Hard as it may be to believe it’s being claimed that some time in the not too distant future whenever we telephone a major corporation, the phone will not be answered by an automated robot, but in fact the voice on the other end of the line will be a real human being!
It sounds like something straight out of some crazy sci-fi film and yet one Winchester communications company insists that it may be coming sooner than we think.
Phone Sense’s Barney Lingholm says: ‘Just imagine a scenario if you will. Your gas bill says that you have used £3,400,000 in one quarter, nearly double what you might expect, so you call up and a robot answers: ‘For billing queries press-1, for… and so on. You press the relevant number, the robot puts you on hold and then you listen to a tone-deaf stylophone player murdering The Four Seasons for the next thirty minutes, before being inexplicably cut-off just as you get connected to the call centre in Mumbai.’
‘However, once a company installs this new technology, which we’re calling ‘Receptionist’, the number will either ring and be answered by a real person, or you’ll get an engaged tone in which case you can go and make a cup of tea and try again later. When you do get through the receptionist will ask what department you require and then transfer you to another human being who will deal promptly with your query.’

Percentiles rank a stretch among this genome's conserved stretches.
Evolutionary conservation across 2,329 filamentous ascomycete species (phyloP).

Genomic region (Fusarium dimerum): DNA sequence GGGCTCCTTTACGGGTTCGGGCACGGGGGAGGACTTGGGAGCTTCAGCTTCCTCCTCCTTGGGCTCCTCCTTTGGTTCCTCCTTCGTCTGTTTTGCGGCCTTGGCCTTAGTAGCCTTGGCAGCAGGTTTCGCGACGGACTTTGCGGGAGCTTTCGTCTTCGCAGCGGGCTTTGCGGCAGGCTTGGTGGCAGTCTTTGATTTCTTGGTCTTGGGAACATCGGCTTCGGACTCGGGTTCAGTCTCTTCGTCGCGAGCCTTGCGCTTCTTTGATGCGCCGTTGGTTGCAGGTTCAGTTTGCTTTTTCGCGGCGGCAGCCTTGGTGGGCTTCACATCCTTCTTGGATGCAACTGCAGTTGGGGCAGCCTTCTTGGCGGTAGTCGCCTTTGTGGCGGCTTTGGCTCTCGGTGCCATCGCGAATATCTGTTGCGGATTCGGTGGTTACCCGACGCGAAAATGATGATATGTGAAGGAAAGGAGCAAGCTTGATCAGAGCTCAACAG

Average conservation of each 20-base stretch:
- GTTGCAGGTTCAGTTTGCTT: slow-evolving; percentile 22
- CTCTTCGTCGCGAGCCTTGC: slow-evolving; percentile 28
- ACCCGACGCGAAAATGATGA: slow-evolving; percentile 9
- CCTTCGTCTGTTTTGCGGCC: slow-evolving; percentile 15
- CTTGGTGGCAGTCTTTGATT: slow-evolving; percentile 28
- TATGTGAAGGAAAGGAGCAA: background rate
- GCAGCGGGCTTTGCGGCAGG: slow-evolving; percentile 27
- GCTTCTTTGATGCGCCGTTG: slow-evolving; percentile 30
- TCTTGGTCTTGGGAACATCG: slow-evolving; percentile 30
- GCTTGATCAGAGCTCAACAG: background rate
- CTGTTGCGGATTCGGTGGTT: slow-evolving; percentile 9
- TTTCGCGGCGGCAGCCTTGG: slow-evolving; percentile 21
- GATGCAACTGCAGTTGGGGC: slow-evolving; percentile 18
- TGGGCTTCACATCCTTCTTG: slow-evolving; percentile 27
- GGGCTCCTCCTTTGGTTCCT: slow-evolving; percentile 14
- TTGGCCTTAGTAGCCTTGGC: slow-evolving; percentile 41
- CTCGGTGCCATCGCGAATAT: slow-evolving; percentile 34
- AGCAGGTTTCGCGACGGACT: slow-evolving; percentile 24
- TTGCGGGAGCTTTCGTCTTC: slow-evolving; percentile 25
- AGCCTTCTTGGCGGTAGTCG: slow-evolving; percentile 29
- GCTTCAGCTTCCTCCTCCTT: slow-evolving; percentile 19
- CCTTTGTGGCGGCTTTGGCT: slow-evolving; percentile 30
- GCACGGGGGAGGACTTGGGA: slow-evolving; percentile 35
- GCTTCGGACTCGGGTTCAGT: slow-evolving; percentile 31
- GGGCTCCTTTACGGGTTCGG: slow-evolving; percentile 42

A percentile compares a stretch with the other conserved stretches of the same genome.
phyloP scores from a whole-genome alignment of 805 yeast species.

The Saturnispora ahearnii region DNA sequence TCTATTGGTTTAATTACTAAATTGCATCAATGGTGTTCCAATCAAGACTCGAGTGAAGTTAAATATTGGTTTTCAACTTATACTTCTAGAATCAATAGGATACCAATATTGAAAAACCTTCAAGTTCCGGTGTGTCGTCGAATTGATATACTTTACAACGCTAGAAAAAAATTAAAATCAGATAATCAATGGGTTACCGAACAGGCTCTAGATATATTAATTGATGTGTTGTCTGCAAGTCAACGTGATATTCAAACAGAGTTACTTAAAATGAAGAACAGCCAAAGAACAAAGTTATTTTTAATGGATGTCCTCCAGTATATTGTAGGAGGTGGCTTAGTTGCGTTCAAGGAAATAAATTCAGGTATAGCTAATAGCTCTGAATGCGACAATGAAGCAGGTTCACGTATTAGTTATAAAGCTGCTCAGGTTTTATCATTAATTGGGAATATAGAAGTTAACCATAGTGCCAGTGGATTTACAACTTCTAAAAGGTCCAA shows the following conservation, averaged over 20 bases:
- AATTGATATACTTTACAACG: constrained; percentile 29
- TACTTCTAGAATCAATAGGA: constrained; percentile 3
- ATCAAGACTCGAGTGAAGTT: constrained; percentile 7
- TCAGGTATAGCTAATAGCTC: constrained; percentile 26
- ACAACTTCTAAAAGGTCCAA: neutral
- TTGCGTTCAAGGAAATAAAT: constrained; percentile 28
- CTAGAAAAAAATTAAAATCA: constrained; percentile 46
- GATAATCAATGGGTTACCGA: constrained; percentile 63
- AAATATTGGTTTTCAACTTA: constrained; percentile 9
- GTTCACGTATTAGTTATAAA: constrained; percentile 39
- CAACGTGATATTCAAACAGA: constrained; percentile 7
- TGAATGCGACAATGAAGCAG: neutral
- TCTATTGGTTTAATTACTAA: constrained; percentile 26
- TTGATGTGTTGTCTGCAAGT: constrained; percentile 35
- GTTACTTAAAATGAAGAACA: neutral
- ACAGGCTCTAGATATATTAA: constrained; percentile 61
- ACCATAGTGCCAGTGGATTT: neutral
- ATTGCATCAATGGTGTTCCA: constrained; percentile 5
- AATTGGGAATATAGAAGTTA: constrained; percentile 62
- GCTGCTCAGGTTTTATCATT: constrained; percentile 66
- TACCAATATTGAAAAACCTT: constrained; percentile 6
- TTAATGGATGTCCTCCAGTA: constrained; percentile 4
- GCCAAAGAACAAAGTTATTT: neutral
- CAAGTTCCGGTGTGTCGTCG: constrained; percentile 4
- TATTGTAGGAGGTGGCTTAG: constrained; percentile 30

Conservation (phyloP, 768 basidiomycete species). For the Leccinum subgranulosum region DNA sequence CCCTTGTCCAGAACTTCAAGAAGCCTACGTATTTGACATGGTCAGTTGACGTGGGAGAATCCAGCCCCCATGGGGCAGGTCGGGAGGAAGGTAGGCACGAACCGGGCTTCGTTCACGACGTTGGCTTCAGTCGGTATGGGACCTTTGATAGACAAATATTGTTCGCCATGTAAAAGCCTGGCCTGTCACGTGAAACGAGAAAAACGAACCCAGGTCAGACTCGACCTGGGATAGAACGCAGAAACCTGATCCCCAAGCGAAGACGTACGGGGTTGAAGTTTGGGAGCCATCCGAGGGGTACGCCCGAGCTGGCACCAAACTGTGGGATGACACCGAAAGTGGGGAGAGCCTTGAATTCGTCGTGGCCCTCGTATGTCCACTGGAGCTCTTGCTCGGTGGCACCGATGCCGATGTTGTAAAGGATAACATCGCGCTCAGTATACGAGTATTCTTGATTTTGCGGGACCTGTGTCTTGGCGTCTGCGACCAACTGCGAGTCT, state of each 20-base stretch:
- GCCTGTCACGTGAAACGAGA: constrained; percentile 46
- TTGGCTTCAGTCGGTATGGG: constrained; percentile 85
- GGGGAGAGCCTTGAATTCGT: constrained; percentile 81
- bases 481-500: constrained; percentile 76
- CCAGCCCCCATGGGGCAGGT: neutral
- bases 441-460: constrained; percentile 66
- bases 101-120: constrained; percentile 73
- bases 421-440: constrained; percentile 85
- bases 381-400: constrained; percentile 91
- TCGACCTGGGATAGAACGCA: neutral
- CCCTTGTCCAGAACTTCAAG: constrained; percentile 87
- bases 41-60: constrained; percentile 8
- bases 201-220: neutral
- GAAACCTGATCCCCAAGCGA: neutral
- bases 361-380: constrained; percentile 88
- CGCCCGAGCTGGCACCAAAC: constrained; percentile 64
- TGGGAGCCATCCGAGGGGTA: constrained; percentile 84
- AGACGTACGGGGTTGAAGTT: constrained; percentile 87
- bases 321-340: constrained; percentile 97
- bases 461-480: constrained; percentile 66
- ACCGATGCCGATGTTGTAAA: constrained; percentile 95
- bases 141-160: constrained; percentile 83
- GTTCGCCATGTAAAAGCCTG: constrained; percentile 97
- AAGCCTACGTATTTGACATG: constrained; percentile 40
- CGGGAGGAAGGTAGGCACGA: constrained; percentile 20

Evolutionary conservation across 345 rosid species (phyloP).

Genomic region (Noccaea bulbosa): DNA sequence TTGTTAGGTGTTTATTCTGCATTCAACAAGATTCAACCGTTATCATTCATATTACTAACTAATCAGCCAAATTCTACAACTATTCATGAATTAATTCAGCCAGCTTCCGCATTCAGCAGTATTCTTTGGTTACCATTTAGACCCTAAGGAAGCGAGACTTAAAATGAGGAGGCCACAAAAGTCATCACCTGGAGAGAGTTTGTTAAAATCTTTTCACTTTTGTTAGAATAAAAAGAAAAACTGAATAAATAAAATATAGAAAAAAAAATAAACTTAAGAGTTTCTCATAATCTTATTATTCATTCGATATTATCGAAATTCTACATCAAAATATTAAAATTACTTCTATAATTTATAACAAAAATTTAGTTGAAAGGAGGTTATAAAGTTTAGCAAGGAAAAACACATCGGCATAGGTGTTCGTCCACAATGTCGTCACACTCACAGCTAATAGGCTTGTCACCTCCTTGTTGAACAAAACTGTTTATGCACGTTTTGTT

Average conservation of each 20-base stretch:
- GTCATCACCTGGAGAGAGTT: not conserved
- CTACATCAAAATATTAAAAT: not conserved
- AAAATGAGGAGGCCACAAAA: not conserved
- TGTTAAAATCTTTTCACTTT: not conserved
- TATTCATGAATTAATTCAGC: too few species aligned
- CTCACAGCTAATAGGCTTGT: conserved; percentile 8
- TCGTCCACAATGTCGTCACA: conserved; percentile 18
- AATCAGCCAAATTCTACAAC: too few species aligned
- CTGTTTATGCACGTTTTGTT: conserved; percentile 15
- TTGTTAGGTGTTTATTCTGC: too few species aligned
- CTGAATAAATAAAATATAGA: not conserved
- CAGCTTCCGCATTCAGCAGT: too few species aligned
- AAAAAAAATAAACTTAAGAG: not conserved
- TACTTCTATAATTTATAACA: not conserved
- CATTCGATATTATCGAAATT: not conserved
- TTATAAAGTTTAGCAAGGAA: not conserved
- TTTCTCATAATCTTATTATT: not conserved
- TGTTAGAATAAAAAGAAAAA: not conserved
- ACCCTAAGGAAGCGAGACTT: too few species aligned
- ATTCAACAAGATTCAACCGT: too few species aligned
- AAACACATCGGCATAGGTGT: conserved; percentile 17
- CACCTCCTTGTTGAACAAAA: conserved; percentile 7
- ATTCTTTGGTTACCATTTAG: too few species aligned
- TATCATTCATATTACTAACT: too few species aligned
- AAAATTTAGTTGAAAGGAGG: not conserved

But big-business has been quick to pour cold water on the idea. Global Corp’s head of customer relations, Tristan O’Keefe commented: ‘That has to be the craziest idea I’ve ever heard in my life and it would never work in a million years. For decades folks have called premium-rate numbers and been put on hold for interminably long periods of time before being thwarted in their purpose at every turn. And anyway, we’d have to pay people. Robots cost nothing.’
Lingholm says there will be one high profile exception. ‘The Jobcentre Plus helpline is protected by a charter stating that at all times it must provide its callers with the most soul-destroying, unhelpful and life-sapping experience imaginable so it will not be employing real people.’